The ‘decline paradigm’ has long been associated with discussions of both the Ottoman system but also with the larger Muslim project in the aftermath of 1258. From at least the work of the well-known Persianist E G Browne (d. 1926) in the early part of the last century ‘decline’ also has dominated discussions of the Safavid period in Iran, a period conventionally given the dates 1501 to 1722. In the Safavid case, ‘decline’ has been most often deployed with respect to the trajectory of the 17th century. Most Western-language commentators on 17th century Safavid Iran have viewed the period as having begun with a burst of cultural and intellectual achievement, in an atmosphere of military, political, and economic stability, due largely to the policies undertaken by Shah `Abbas I (r. 1588-1629), only to end in the darkness of fanatical religious orthodoxy amid military, political, and economic chaos. Most commentators cite the changing behavior and interests of important Twelver Shi`i `ulama over the 17th century as a key factor in Safavid ‘decline’: where the `ulama of the early 17th century have been characterized as interested primarily in philosophy and mysticism, and, as averse to, or having refrained from, entanglements in secular affairs. Western-language scholars have portrayed the majority of the late 17th century Iranian `ulama as intolerant, orthodox clerics who crushed the philosophical renaissance of the earlier half of the century and whose growing political influence inhibited an adequate response by the Safavid court to the political and military crises enveloping it, with the result that, in 1722, the Afghans sacked the Safavid capital of Esfahan.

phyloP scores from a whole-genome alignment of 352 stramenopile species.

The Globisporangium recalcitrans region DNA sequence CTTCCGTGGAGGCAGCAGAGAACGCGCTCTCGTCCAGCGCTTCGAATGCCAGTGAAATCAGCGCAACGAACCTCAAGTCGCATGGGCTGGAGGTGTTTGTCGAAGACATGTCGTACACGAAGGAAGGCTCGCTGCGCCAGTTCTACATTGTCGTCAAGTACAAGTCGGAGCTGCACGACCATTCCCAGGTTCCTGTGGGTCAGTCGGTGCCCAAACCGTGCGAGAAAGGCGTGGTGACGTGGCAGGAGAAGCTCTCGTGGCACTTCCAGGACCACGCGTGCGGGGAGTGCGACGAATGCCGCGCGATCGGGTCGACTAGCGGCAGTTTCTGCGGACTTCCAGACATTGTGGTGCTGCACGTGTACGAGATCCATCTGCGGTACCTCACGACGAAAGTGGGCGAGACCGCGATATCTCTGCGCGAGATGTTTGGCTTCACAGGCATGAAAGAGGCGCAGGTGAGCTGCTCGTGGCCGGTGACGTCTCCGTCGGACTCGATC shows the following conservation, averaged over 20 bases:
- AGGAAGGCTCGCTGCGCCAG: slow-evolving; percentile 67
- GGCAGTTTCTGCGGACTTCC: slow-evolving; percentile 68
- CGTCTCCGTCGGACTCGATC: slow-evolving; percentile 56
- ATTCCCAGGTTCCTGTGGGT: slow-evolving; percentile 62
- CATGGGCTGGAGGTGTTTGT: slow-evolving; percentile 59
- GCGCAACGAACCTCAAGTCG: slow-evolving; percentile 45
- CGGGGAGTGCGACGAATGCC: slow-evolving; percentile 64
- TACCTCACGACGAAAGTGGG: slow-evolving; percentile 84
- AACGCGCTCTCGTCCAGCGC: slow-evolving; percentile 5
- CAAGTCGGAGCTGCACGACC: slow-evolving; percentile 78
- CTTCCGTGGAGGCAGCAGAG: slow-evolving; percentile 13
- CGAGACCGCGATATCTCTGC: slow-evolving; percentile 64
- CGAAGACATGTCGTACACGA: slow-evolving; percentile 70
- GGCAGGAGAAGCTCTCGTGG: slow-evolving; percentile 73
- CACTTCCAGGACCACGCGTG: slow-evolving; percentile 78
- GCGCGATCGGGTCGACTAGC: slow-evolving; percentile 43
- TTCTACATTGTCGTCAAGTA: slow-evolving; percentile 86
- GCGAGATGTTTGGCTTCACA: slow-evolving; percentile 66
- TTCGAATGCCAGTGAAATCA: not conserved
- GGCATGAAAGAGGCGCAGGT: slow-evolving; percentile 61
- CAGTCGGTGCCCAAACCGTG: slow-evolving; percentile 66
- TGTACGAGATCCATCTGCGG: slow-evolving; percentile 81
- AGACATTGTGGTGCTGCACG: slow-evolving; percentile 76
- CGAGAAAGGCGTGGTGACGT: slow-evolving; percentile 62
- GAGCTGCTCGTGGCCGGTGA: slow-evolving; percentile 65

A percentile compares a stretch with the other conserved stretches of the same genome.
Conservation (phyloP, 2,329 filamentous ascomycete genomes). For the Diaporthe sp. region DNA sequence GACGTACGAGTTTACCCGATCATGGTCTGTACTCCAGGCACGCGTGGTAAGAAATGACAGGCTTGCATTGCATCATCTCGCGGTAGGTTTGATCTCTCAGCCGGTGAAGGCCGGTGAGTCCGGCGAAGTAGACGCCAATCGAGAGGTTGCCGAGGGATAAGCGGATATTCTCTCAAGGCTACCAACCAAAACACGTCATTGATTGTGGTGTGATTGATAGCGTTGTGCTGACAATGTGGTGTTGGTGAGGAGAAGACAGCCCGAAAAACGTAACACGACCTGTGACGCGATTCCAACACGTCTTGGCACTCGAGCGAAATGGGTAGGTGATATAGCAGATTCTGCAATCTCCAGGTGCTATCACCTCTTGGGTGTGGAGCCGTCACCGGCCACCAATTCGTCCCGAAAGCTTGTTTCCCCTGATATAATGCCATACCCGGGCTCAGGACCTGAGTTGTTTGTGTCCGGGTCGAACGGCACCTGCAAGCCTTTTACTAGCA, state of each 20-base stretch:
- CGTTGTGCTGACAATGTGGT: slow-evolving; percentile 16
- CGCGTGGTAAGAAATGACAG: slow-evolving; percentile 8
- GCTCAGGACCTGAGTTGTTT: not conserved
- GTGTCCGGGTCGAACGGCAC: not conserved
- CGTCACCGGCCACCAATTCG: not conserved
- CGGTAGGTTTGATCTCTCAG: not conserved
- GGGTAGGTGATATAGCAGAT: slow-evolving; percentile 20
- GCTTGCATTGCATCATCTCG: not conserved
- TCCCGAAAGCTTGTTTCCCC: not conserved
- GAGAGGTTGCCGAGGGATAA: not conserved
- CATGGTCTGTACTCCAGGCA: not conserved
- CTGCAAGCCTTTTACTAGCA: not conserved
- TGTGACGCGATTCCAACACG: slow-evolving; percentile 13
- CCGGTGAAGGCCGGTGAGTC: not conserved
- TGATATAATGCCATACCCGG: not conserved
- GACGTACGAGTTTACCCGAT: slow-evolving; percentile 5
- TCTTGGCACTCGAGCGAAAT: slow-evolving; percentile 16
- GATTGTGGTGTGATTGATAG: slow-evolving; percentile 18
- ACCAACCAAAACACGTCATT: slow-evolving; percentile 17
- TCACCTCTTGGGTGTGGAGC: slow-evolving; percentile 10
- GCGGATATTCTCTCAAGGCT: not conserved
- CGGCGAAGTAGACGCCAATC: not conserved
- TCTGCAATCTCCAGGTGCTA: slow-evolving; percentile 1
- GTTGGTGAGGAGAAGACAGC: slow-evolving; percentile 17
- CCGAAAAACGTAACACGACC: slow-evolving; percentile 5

A key body of material cited in support of aspects of ‘Safavid decline’ comprises, first, Persian-language sources, especially including chronicles, many completed many years after the 1722 fall of Esfahan to the Afghans, the event conventionally heralded as marking the dynasty’s end, and, secondly, the accounts of foreign travelers to and residents in Safavid Iran. The ‘agenda’ of the authors of these sources is all too seldom subjected to critical analysis.
As a result of recent activity scholars and lay persons interested in Safavid Iran today have at their disposal a much vaster array of primary and secondary sources, composed in a myriad of languages than was available prior to Iran’s 1979 Revolution. A myriad of sub-fields now may also now be said to exist within ‘Safavid Studies’. But, scholars in these ‘new’ sub-disciplines continue to take this model of the decline and fall of the Safavid ‘state’ as given and to privilege identification of signs of ‘decay’ in the ‘life’ of their sub-discipline over signs of ‘vitality’.